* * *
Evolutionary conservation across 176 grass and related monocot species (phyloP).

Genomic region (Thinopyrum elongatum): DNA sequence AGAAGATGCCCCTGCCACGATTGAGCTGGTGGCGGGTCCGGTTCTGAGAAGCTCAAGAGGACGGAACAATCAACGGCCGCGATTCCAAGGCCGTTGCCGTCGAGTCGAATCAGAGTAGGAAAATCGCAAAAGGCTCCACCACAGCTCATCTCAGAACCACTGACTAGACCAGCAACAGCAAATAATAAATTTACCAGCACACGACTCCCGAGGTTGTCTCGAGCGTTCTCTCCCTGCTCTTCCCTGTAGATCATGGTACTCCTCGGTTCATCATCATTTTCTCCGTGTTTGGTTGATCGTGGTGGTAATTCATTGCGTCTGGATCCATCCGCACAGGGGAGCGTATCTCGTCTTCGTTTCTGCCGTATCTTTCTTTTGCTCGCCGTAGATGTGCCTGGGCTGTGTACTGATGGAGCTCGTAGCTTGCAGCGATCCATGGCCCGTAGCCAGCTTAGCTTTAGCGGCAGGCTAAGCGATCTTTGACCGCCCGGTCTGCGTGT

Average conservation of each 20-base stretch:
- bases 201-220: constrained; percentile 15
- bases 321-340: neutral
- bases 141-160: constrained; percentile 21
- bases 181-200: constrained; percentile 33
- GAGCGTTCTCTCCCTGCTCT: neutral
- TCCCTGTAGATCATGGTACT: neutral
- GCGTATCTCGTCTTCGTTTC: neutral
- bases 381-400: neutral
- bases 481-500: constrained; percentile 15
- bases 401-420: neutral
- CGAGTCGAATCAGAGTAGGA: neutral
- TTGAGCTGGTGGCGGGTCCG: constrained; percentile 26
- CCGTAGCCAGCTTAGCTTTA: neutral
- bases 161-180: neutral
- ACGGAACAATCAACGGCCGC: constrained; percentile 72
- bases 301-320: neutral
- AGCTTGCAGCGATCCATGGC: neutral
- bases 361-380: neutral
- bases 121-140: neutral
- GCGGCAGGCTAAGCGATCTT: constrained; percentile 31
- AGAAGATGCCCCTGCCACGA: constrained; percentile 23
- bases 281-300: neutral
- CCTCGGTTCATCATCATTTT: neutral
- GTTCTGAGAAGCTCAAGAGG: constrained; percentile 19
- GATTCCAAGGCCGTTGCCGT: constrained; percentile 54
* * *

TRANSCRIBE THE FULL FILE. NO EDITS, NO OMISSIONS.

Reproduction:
Evolutionary conservation across 176 grass and related monocot species (phyloP).

Genomic region (Thinopyrum elongatum): DNA sequence AGAAGATGCCCCTGCCACGATTGAGCTGGTGGCGGGTCCGGTTCTGAGAAGCTCAAGAGGACGGAACAATCAACGGCCGCGATTCCAAGGCCGTTGCCGTCGAGTCGAATCAGAGTAGGAAAATCGCAAAAGGCTCCACCACAGCTCATCTCAGAACCACTGACTAGACCAGCAACAGCAAATAATAAATTTACCAGCACACGACTCCCGAGGTTGTCTCGAGCGTTCTCTCCCTGCTCTTCCCTGTAGATCATGGTACTCCTCGGTTCATCATCATTTTCTCCGTGTTTGGTTGATCGTGGTGGTAATTCATTGCGTCTGGATCCATCCGCACAGGGGAGCGTATCTCGTCTTCGTTTCTGCCGTATCTTTCTTTTGCTCGCCGTAGATGTGCCTGGGCTGTGTACTGATGGAGCTCGTAGCTTGCAGCGATCCATGGCCCGTAGCCAGCTTAGCTTTAGCGGCAGGCTAAGCGATCTTTGACCGCCCGGTCTGCGTGT

Average conservation of each 20-base stretch:
- bases 201-220: constrained; percentile 15
- bases 321-340: neutral
- bases 141-160: constrained; percentile 21
- bases 181-200: constrained; percentile 33
- GAGCGTTCTCTCCCTGCTCT: neutral
- TCCCTGTAGATCATGGTACT: neutral
- GCGTATCTCGTCTTCGTTTC: neutral
- bases 381-400: neutral
- bases 481-500: constrained; percentile 15
- bases 401-420: neutral
- CGAGTCGAATCAGAGTAGGA: neutral
- TTGAGCTGGTGGCGGGTCCG: constrained; percentile 26
- CCGTAGCCAGCTTAGCTTTA: neutral
- bases 161-180: neutral
- ACGGAACAATCAACGGCCGC: constrained; percentile 72
- bases 301-320: neutral
- AGCTTGCAGCGATCCATGGC: neutral
- bases 361-380: neutral
- bases 121-140: neutral
- GCGGCAGGCTAAGCGATCTT: constrained; percentile 31
- AGAAGATGCCCCTGCCACGA: constrained; percentile 23
- bases 281-300: neutral
- CCTCGGTTCATCATCATTTT: neutral
- GTTCTGAGAAGCTCAAGAGG: constrained; percentile 19
- GATTCCAAGGCCGTTGCCGT: constrained; percentile 54